Microcomputers and Workstations in Libraries Trends and Opportunities I quickly found when researching this column that the definition of "workstation," whether in general or in the library environment, has been shifting and becoming increasingly vague.
Originally the term referred to a high-powered device, frequently with extensive networking, graphical, or multitasking capabilities, that was used almost exclusively in engineering and the sciences. The increased capabilities of microcomputers to do what workstations had previously been designed to accomplish has blurred the term's meaning. In many instances the words can be, and are now, used interchangeably.
At the same time, library use of high-end devices as file servers in local area networks or for managing access to new types of information has meant greater interest in this type of high-performance computing. Whether called a workstation or a PC, libraries are finding this form of information power to be increasingly relevant to their operations.
I also discovered that only a book could cover library workstations comprehensively. With Keith Wright's ALA-sponsored monograph on the topic in press at the time this was written (August 1990), I will concentrate less on technology or hardware in isolation than on the opinions of scholars in various disciplines about information and appropriate tools to manage it.
Reading articles in the History of Personal Workstations (Goldberg, 1988) is the functional equivalent of hearing great technological lectures. The words of Doug Engelbert, inventor of the mouse, of Gordon Bell, one of the world's leading computer designers, and of similar computer contributors focus attention on the importance of information access and the diversity of workstation definitions.
Charles P. Tacker describes an early personal workstation and places into context some of our complaints about current workstation noise:
Dorado is the largest hardware engineering project ever undertaken by the Computer Science Laboratory. It was difficult to think of the Dorado as a personal machine, since it consumed 2500 watts of power, was the size of a refrigerator, and required 2000 cubic feet of cooling air per minute (while producing a noise level that has been compared to that of a 747 taking off). [Goldberg, p. 285]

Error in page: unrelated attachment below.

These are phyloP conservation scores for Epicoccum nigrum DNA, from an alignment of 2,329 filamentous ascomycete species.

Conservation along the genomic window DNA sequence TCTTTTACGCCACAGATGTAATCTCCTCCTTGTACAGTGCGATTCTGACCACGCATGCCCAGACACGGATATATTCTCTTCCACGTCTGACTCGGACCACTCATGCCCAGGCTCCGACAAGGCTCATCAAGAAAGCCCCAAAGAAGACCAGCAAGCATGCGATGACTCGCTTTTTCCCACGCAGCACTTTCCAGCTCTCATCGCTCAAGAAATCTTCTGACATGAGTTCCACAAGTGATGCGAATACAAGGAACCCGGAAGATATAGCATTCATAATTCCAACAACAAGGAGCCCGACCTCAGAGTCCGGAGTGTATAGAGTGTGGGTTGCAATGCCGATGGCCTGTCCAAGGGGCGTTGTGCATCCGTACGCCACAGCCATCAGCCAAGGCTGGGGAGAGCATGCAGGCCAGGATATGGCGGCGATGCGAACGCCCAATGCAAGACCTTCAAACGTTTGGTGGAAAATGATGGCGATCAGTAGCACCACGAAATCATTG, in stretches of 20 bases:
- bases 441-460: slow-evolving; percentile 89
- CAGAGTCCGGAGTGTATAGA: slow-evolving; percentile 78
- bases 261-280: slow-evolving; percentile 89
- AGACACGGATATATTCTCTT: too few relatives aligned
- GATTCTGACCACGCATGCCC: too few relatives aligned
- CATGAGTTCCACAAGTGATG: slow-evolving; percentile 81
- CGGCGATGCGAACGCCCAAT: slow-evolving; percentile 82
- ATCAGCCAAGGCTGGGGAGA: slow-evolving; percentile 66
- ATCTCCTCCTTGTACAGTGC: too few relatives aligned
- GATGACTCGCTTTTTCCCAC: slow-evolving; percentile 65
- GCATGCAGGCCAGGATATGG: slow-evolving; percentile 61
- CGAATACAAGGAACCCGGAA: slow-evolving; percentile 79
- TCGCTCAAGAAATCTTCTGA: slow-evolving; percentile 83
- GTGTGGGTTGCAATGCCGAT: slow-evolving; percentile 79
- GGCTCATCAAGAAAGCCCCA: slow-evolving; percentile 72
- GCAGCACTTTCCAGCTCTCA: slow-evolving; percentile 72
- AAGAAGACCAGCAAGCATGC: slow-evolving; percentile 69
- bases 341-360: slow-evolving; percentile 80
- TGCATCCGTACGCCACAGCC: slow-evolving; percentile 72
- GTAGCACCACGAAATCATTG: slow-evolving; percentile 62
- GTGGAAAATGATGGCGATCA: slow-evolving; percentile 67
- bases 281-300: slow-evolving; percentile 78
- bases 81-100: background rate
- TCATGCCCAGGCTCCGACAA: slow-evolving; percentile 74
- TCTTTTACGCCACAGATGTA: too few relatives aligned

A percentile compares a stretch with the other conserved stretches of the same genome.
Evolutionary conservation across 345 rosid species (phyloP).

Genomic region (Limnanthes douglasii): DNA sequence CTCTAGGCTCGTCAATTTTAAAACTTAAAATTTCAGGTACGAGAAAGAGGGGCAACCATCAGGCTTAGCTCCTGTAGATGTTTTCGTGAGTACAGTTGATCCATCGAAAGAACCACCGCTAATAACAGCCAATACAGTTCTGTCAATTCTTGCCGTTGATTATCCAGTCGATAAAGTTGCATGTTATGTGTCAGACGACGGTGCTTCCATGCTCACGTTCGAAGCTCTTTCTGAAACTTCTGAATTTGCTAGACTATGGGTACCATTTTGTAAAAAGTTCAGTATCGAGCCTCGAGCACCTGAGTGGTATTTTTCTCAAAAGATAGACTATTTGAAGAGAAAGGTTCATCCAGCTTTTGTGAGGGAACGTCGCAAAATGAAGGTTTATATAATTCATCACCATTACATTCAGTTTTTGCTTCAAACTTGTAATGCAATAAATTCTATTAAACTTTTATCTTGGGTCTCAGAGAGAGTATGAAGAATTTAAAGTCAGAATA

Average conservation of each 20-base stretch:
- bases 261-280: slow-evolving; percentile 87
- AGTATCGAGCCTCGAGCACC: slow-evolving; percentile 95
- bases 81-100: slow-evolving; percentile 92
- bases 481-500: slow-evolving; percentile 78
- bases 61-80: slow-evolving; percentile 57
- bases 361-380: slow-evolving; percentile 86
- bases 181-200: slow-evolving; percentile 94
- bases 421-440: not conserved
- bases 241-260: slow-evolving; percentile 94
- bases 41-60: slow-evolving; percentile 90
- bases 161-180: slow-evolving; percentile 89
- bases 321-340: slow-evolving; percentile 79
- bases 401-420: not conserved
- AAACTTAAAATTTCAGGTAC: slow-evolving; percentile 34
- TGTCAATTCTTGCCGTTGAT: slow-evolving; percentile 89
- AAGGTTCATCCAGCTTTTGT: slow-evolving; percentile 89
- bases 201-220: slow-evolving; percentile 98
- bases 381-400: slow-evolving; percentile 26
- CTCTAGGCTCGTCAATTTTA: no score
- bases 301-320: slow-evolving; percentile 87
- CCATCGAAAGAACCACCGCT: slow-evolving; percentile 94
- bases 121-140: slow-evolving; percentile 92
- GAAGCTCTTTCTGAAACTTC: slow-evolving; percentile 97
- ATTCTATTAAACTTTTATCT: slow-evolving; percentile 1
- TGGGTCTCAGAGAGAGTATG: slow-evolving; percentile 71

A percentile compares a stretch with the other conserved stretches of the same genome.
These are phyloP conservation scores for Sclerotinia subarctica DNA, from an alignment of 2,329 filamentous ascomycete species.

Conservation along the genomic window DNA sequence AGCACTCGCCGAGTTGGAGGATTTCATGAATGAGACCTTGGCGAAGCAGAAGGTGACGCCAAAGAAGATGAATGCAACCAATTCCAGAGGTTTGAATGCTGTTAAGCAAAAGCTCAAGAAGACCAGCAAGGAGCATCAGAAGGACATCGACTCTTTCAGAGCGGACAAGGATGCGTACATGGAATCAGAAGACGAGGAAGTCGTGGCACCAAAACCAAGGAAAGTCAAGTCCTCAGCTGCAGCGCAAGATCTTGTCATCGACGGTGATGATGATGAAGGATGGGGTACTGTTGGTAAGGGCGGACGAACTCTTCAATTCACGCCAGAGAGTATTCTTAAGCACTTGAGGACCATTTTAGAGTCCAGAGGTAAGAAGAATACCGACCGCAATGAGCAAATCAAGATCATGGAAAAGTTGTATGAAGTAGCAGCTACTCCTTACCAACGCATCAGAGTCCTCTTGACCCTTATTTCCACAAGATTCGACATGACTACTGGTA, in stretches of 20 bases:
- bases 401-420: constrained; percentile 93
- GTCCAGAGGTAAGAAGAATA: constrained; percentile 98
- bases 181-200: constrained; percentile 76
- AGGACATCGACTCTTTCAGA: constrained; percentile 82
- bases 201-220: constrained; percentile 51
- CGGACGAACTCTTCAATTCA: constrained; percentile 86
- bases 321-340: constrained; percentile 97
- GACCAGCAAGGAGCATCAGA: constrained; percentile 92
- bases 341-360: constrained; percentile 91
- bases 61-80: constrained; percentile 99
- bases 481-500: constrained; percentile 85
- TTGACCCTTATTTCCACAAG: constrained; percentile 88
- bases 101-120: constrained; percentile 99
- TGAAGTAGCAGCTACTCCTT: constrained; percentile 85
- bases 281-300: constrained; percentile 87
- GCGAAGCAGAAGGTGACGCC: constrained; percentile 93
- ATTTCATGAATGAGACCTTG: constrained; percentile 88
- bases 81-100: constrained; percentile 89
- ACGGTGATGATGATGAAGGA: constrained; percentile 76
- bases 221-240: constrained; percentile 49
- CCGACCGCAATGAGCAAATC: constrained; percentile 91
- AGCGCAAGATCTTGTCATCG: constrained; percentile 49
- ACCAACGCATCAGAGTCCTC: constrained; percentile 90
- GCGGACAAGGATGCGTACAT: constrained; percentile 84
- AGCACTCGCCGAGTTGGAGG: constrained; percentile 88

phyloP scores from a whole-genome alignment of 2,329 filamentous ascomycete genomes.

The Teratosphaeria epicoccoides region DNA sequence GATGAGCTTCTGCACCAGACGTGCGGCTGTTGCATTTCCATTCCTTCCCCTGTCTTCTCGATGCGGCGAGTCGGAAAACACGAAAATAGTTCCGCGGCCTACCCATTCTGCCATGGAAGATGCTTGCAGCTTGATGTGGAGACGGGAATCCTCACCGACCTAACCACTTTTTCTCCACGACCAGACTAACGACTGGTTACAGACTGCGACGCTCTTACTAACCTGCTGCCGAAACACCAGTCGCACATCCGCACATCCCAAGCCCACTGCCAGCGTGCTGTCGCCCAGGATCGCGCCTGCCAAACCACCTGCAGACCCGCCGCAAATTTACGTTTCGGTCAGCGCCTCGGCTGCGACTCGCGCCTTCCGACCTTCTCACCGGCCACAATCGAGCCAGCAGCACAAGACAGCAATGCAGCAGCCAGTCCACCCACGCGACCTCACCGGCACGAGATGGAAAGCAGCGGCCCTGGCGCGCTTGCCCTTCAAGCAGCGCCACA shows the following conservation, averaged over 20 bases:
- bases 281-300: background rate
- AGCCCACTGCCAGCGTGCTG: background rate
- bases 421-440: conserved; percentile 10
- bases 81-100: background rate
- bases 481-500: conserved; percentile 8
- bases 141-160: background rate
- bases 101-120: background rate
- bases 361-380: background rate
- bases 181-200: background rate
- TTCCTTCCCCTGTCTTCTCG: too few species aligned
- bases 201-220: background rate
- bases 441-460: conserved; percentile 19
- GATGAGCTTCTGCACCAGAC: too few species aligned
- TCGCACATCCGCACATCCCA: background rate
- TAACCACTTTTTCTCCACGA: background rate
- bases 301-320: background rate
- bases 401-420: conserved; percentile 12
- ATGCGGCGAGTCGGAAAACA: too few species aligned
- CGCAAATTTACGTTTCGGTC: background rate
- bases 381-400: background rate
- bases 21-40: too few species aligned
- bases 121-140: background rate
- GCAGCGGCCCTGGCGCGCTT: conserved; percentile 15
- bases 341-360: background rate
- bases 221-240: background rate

Gordon Bell's workstation:
is a relatively large (greater than 50 pounds) and expensive ($10,000 to $100,000 in 1985) personal computer, with the appropriate transducers, used by a professional to carry out generic (e.g., calculation, mail, and communication) and profesional-related activities such as music composition, financial modeling, or computer-aided design of integrated circuits. Personal workstations are necessarily distributed with the person and interconnected to one another forming a single, shared (work and files) but distributed computing environment -- the workstation environment. A workstation's location is either with an individual on a dedicated basis or in an area shared by several members of a group. This choice is dictated by the cost and size of the workstation, relative to the cost and value of the work. [Goldberg, pp. 7-8]
What Bell saw was that even though a workstation existed by itself for one user a time, it was also linked with other resources elsewhere.
In defining his workstation, Engelbart uses the term "Augmented Knowledge Workshop," as the place in which a knowledge worker:
finds the data and toos with which he does his work, and through which he collaborates with similarly equipped workers.... [T]he large system of concepts, skills, knowledge, and methods on the human side of the workstation has to be taken into account, in a balanced way, when pursuing human effectiveness. [Goldberg, p. 187]
A thread that runs through the book is one of multiple capabilities in a single box and of networking with a consequent ability to share information resources. …